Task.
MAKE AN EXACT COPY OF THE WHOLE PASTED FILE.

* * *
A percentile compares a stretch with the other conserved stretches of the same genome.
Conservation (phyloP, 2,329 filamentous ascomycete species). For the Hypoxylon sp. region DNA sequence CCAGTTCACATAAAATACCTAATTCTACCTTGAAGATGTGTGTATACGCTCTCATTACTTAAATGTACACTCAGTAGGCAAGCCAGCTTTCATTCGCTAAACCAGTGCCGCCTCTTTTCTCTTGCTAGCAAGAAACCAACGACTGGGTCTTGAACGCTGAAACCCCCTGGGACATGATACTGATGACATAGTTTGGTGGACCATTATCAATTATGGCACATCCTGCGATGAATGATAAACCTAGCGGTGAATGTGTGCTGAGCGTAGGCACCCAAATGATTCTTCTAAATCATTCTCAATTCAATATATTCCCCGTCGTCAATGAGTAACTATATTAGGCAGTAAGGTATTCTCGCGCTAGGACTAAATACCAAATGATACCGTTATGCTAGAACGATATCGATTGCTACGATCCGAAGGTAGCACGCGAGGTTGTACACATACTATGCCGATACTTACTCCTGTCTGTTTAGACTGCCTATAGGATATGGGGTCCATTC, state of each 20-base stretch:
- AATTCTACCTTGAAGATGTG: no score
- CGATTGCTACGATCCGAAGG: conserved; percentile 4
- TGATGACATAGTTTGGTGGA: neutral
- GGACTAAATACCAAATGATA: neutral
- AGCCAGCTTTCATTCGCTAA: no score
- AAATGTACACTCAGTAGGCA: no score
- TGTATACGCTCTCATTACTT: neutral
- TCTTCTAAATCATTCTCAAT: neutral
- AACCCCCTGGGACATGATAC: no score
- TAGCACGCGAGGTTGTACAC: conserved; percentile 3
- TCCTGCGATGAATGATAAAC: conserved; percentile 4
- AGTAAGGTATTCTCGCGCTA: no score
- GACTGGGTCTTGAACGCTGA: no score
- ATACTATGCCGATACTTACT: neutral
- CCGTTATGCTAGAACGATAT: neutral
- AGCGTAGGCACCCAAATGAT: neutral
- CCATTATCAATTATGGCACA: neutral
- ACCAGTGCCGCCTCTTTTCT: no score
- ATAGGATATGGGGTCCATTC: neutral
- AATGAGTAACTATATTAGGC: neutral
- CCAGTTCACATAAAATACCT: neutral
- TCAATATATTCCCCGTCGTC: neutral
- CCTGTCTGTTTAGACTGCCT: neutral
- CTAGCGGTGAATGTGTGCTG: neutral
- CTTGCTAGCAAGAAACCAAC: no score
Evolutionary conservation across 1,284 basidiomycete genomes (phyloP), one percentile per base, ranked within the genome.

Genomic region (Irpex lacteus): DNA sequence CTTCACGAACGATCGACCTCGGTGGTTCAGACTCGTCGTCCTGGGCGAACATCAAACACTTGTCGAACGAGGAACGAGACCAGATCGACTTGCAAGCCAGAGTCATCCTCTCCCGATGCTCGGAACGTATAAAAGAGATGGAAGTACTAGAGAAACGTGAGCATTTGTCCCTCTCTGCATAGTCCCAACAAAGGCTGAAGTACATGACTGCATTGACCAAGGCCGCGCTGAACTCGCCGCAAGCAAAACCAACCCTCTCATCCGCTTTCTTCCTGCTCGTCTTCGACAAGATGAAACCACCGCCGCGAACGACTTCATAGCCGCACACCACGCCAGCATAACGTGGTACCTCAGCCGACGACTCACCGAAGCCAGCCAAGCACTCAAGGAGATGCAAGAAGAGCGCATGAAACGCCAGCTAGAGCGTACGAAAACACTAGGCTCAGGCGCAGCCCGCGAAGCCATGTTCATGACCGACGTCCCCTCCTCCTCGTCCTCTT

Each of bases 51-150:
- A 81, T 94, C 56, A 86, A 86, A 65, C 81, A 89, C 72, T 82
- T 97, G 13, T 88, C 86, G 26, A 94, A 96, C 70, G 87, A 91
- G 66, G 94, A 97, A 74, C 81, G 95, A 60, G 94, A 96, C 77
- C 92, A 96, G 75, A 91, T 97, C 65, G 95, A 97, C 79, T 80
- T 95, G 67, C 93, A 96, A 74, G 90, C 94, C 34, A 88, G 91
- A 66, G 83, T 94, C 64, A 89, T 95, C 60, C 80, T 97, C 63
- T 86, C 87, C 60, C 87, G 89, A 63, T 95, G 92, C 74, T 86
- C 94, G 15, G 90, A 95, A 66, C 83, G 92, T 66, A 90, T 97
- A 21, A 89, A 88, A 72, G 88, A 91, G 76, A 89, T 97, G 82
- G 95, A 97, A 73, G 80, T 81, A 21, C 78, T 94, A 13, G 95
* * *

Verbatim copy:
A percentile compares a stretch with the other conserved stretches of the same genome.
Conservation (phyloP, 2,329 filamentous ascomycete species). For the Hypoxylon sp. region DNA sequence CCAGTTCACATAAAATACCTAATTCTACCTTGAAGATGTGTGTATACGCTCTCATTACTTAAATGTACACTCAGTAGGCAAGCCAGCTTTCATTCGCTAAACCAGTGCCGCCTCTTTTCTCTTGCTAGCAAGAAACCAACGACTGGGTCTTGAACGCTGAAACCCCCTGGGACATGATACTGATGACATAGTTTGGTGGACCATTATCAATTATGGCACATCCTGCGATGAATGATAAACCTAGCGGTGAATGTGTGCTGAGCGTAGGCACCCAAATGATTCTTCTAAATCATTCTCAATTCAATATATTCCCCGTCGTCAATGAGTAACTATATTAGGCAGTAAGGTATTCTCGCGCTAGGACTAAATACCAAATGATACCGTTATGCTAGAACGATATCGATTGCTACGATCCGAAGGTAGCACGCGAGGTTGTACACATACTATGCCGATACTTACTCCTGTCTGTTTAGACTGCCTATAGGATATGGGGTCCATTC, state of each 20-base stretch:
- AATTCTACCTTGAAGATGTG: no score
- CGATTGCTACGATCCGAAGG: conserved; percentile 4
- TGATGACATAGTTTGGTGGA: neutral
- GGACTAAATACCAAATGATA: neutral
- AGCCAGCTTTCATTCGCTAA: no score
- AAATGTACACTCAGTAGGCA: no score
- TGTATACGCTCTCATTACTT: neutral
- TCTTCTAAATCATTCTCAAT: neutral
- AACCCCCTGGGACATGATAC: no score
- TAGCACGCGAGGTTGTACAC: conserved; percentile 3
- TCCTGCGATGAATGATAAAC: conserved; percentile 4
- AGTAAGGTATTCTCGCGCTA: no score
- GACTGGGTCTTGAACGCTGA: no score
- ATACTATGCCGATACTTACT: neutral
- CCGTTATGCTAGAACGATAT: neutral
- AGCGTAGGCACCCAAATGAT: neutral
- CCATTATCAATTATGGCACA: neutral
- ACCAGTGCCGCCTCTTTTCT: no score
- ATAGGATATGGGGTCCATTC: neutral
- AATGAGTAACTATATTAGGC: neutral
- CCAGTTCACATAAAATACCT: neutral
- TCAATATATTCCCCGTCGTC: neutral
- CCTGTCTGTTTAGACTGCCT: neutral
- CTAGCGGTGAATGTGTGCTG: neutral
- CTTGCTAGCAAGAAACCAAC: no score
Evolutionary conservation across 1,284 basidiomycete genomes (phyloP), one percentile per base, ranked within the genome.

Genomic region (Irpex lacteus): DNA sequence CTTCACGAACGATCGACCTCGGTGGTTCAGACTCGTCGTCCTGGGCGAACATCAAACACTTGTCGAACGAGGAACGAGACCAGATCGACTTGCAAGCCAGAGTCATCCTCTCCCGATGCTCGGAACGTATAAAAGAGATGGAAGTACTAGAGAAACGTGAGCATTTGTCCCTCTCTGCATAGTCCCAACAAAGGCTGAAGTACATGACTGCATTGACCAAGGCCGCGCTGAACTCGCCGCAAGCAAAACCAACCCTCTCATCCGCTTTCTTCCTGCTCGTCTTCGACAAGATGAAACCACCGCCGCGAACGACTTCATAGCCGCACACCACGCCAGCATAACGTGGTACCTCAGCCGACGACTCACCGAAGCCAGCCAAGCACTCAAGGAGATGCAAGAAGAGCGCATGAAACGCCAGCTAGAGCGTACGAAAACACTAGGCTCAGGCGCAGCCCGCGAAGCCATGTTCATGACCGACGTCCCCTCCTCCTCGTCCTCTT

Each of bases 51-150:
- A 81, T 94, C 56, A 86, A 86, A 65, C 81, A 89, C 72, T 82
- T 97, G 13, T 88, C 86, G 26, A 94, A 96, C 70, G 87, A 91
- G 66, G 94, A 97, A 74, C 81, G 95, A 60, G 94, A 96, C 77
- C 92, A 96, G 75, A 91, T 97, C 65, G 95, A 97, C 79, T 80
- T 95, G 67, C 93, A 96, A 74, G 90, C 94, C 34, A 88, G 91
- A 66, G 83, T 94, C 64, A 89, T 95, C 60, C 80, T 97, C 63
- T 86, C 87, C 60, C 87, G 89, A 63, T 95, G 92, C 74, T 86
- C 94, G 15, G 90, A 95, A 66, C 83, G 92, T 66, A 90, T 97
- A 21, A 89, A 88, A 72, G 88, A 91, G 76, A 89, T 97, G 82
- G 95, A 97, A 73, G 80, T 81, A 21, C 78, T 94, A 13, G 95